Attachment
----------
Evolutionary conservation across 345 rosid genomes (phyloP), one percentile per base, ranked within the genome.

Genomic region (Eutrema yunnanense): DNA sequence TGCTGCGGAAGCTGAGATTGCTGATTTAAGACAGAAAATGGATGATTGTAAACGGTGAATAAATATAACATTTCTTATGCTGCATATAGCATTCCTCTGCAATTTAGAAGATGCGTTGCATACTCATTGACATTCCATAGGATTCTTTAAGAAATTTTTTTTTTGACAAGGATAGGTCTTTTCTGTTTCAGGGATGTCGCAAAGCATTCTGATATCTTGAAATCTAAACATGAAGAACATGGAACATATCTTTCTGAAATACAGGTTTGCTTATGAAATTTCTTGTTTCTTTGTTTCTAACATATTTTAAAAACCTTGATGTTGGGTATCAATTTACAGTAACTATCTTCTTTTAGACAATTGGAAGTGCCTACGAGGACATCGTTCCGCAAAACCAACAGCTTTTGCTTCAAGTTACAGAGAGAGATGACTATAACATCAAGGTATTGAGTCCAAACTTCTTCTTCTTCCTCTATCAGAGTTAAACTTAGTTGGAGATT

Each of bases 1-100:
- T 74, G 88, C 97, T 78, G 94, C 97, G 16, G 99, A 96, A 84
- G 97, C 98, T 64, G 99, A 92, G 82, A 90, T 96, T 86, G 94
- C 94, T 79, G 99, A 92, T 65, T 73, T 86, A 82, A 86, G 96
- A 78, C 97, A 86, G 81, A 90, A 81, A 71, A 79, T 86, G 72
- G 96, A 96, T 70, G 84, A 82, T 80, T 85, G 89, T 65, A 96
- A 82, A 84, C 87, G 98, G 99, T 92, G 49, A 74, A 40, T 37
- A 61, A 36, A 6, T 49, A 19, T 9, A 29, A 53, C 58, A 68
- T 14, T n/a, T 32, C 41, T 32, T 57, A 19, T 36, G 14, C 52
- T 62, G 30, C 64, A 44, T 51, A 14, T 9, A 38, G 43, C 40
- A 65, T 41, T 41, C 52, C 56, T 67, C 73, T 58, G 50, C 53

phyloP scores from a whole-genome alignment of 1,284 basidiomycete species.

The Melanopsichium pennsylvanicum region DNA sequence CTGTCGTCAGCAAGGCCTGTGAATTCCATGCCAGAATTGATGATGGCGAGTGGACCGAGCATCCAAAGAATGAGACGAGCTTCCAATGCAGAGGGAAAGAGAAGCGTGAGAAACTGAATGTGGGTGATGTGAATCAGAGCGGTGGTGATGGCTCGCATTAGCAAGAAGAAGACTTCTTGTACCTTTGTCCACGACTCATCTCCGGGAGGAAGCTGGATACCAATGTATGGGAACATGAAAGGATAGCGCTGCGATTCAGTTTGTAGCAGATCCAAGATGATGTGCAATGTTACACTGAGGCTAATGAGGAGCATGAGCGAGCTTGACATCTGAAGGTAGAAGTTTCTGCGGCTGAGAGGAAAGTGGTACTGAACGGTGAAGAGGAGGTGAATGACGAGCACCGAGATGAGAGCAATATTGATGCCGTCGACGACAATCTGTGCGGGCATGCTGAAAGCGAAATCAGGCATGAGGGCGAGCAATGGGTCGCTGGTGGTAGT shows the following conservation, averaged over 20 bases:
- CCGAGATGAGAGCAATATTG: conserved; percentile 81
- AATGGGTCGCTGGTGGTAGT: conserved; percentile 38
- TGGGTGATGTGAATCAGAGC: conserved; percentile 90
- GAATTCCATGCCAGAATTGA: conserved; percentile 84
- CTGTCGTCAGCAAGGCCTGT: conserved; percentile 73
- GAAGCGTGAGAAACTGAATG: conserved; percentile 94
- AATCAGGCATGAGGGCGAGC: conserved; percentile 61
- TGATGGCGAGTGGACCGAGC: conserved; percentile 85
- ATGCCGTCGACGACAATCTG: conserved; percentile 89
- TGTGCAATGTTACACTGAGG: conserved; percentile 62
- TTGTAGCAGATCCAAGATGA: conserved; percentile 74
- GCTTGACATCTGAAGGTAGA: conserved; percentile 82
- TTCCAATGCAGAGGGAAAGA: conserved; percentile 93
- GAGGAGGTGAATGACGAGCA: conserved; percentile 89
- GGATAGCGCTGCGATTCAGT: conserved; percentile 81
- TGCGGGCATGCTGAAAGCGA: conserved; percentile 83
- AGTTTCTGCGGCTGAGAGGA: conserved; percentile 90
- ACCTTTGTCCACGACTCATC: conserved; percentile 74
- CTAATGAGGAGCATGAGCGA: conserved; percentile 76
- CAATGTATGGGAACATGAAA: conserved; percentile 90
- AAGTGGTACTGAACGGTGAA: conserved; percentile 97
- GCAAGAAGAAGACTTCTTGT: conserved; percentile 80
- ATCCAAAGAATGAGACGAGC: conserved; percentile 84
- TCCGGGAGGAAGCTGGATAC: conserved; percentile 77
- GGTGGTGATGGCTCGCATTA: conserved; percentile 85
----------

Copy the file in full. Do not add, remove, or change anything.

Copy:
Evolutionary conservation across 345 rosid genomes (phyloP), one percentile per base, ranked within the genome.

Genomic region (Eutrema yunnanense): DNA sequence TGCTGCGGAAGCTGAGATTGCTGATTTAAGACAGAAAATGGATGATTGTAAACGGTGAATAAATATAACATTTCTTATGCTGCATATAGCATTCCTCTGCAATTTAGAAGATGCGTTGCATACTCATTGACATTCCATAGGATTCTTTAAGAAATTTTTTTTTTGACAAGGATAGGTCTTTTCTGTTTCAGGGATGTCGCAAAGCATTCTGATATCTTGAAATCTAAACATGAAGAACATGGAACATATCTTTCTGAAATACAGGTTTGCTTATGAAATTTCTTGTTTCTTTGTTTCTAACATATTTTAAAAACCTTGATGTTGGGTATCAATTTACAGTAACTATCTTCTTTTAGACAATTGGAAGTGCCTACGAGGACATCGTTCCGCAAAACCAACAGCTTTTGCTTCAAGTTACAGAGAGAGATGACTATAACATCAAGGTATTGAGTCCAAACTTCTTCTTCTTCCTCTATCAGAGTTAAACTTAGTTGGAGATT

Each of bases 1-100:
- T 74, G 88, C 97, T 78, G 94, C 97, G 16, G 99, A 96, A 84
- G 97, C 98, T 64, G 99, A 92, G 82, A 90, T 96, T 86, G 94
- C 94, T 79, G 99, A 92, T 65, T 73, T 86, A 82, A 86, G 96
- A 78, C 97, A 86, G 81, A 90, A 81, A 71, A 79, T 86, G 72
- G 96, A 96, T 70, G 84, A 82, T 80, T 85, G 89, T 65, A 96
- A 82, A 84, C 87, G 98, G 99, T 92, G 49, A 74, A 40, T 37
- A 61, A 36, A 6, T 49, A 19, T 9, A 29, A 53, C 58, A 68
- T 14, T n/a, T 32, C 41, T 32, T 57, A 19, T 36, G 14, C 52
- T 62, G 30, C 64, A 44, T 51, A 14, T 9, A 38, G 43, C 40
- A 65, T 41, T 41, C 52, C 56, T 67, C 73, T 58, G 50, C 53

phyloP scores from a whole-genome alignment of 1,284 basidiomycete species.

The Melanopsichium pennsylvanicum region DNA sequence CTGTCGTCAGCAAGGCCTGTGAATTCCATGCCAGAATTGATGATGGCGAGTGGACCGAGCATCCAAAGAATGAGACGAGCTTCCAATGCAGAGGGAAAGAGAAGCGTGAGAAACTGAATGTGGGTGATGTGAATCAGAGCGGTGGTGATGGCTCGCATTAGCAAGAAGAAGACTTCTTGTACCTTTGTCCACGACTCATCTCCGGGAGGAAGCTGGATACCAATGTATGGGAACATGAAAGGATAGCGCTGCGATTCAGTTTGTAGCAGATCCAAGATGATGTGCAATGTTACACTGAGGCTAATGAGGAGCATGAGCGAGCTTGACATCTGAAGGTAGAAGTTTCTGCGGCTGAGAGGAAAGTGGTACTGAACGGTGAAGAGGAGGTGAATGACGAGCACCGAGATGAGAGCAATATTGATGCCGTCGACGACAATCTGTGCGGGCATGCTGAAAGCGAAATCAGGCATGAGGGCGAGCAATGGGTCGCTGGTGGTAGT shows the following conservation, averaged over 20 bases:
- CCGAGATGAGAGCAATATTG: conserved; percentile 81
- AATGGGTCGCTGGTGGTAGT: conserved; percentile 38
- TGGGTGATGTGAATCAGAGC: conserved; percentile 90
- GAATTCCATGCCAGAATTGA: conserved; percentile 84
- CTGTCGTCAGCAAGGCCTGT: conserved; percentile 73
- GAAGCGTGAGAAACTGAATG: conserved; percentile 94
- AATCAGGCATGAGGGCGAGC: conserved; percentile 61
- TGATGGCGAGTGGACCGAGC: conserved; percentile 85
- ATGCCGTCGACGACAATCTG: conserved; percentile 89
- TGTGCAATGTTACACTGAGG: conserved; percentile 62
- TTGTAGCAGATCCAAGATGA: conserved; percentile 74
- GCTTGACATCTGAAGGTAGA: conserved; percentile 82
- TTCCAATGCAGAGGGAAAGA: conserved; percentile 93
- GAGGAGGTGAATGACGAGCA: conserved; percentile 89
- GGATAGCGCTGCGATTCAGT: conserved; percentile 81
- TGCGGGCATGCTGAAAGCGA: conserved; percentile 83
- AGTTTCTGCGGCTGAGAGGA: conserved; percentile 90
- ACCTTTGTCCACGACTCATC: conserved; percentile 74
- CTAATGAGGAGCATGAGCGA: conserved; percentile 76
- CAATGTATGGGAACATGAAA: conserved; percentile 90
- AAGTGGTACTGAACGGTGAA: conserved; percentile 97
- GCAAGAAGAAGACTTCTTGT: conserved; percentile 80
- ATCCAAAGAATGAGACGAGC: conserved; percentile 84
- TCCGGGAGGAAGCTGGATAC: conserved; percentile 77
- GGTGGTGATGGCTCGCATTA: conserved; percentile 85